ThesaurusPosted: June 24, 2013
I don’t interact much with anyone lately. When I do, there are some tentative “How are you doing . . . ?” moments, some of which seem to be genuine inquiries about my well-being. Others come off feeling like cursory, obligatory, awkward attempts to acknowledge – without actually bringing up – the fact that my baby died.
I never know how to answer. How am I doing? Am I dealing well with my grief? Have I completely fallen apart? I’m not even sure how I feel at any given moment. It’s become difficult to write because I have no words for this. And I can’t find the right word to describe my emotions. Sad isn’t painful enough. Grieving doesn’t include all the times I feel mostly normal. Lousy is too casual. Despondent ignores the sharp moments of pain and anxiety. The closest I can come is to say I feel bereaved.
I don’t consciously think about Christian’s death often; it lurks in my mind, much as I have a paper due next week and I haven’t even chosen a topic or I need to pay the gas bill soon might. It feels like I need to somehow “deal with” his death, though what that entails I have no idea. Some poor logic makes me believe that if I were able to “deal with it,” I could wrap the whole experience up in a nice little mental compartment and not be affected by it anymore. How preposterous! I firmly believe that even though I’ll gradually feel differently than I do now, losing Christian will always affect me. For now, I’m trying to accept that I feel, as a person, dulled and muted. As if I can’t be happy in the way I was before Christian died.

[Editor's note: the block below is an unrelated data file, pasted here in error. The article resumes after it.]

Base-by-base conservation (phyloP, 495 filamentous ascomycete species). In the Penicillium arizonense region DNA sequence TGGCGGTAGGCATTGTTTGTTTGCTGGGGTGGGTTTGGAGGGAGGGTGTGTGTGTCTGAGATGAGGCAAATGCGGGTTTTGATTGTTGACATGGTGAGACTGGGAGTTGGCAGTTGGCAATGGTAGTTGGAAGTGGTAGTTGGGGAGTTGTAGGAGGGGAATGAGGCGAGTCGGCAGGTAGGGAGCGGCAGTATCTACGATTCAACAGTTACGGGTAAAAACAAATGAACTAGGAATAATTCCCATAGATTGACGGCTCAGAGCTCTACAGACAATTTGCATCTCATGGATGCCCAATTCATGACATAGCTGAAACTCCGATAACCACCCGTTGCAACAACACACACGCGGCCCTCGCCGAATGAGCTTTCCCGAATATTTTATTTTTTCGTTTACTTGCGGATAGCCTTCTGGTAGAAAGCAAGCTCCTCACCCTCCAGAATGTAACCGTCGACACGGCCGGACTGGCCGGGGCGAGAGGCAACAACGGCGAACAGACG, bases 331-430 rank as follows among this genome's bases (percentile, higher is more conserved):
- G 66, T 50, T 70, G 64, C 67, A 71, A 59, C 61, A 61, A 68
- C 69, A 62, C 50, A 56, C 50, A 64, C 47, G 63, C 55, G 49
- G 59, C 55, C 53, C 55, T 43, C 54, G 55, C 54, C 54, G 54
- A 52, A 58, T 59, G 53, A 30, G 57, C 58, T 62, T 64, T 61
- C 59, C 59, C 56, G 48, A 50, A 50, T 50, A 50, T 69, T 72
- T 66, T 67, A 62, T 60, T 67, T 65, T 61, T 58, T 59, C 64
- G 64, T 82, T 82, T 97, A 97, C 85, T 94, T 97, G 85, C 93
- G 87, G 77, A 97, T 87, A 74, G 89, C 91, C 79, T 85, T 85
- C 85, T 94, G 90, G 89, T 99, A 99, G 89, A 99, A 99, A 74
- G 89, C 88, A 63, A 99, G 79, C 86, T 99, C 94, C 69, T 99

So I read, and paint, and sleep, and occasionally do useful things like go grocery shopping or make the bed. I let life happen with minimal involvement on my part. When an image of that day in the hospital flashes into my mind, I feel a clutch of fear – fear of how painful it is to really feel the loss of my child. It’s so hard to allow myself to hurt like that. Instead, I force myself to make do with feeling sad, grieving, lousy, despondent. And I hope when someone asks how I’m doing, eventually I can say I feel better. Bereaved – but better.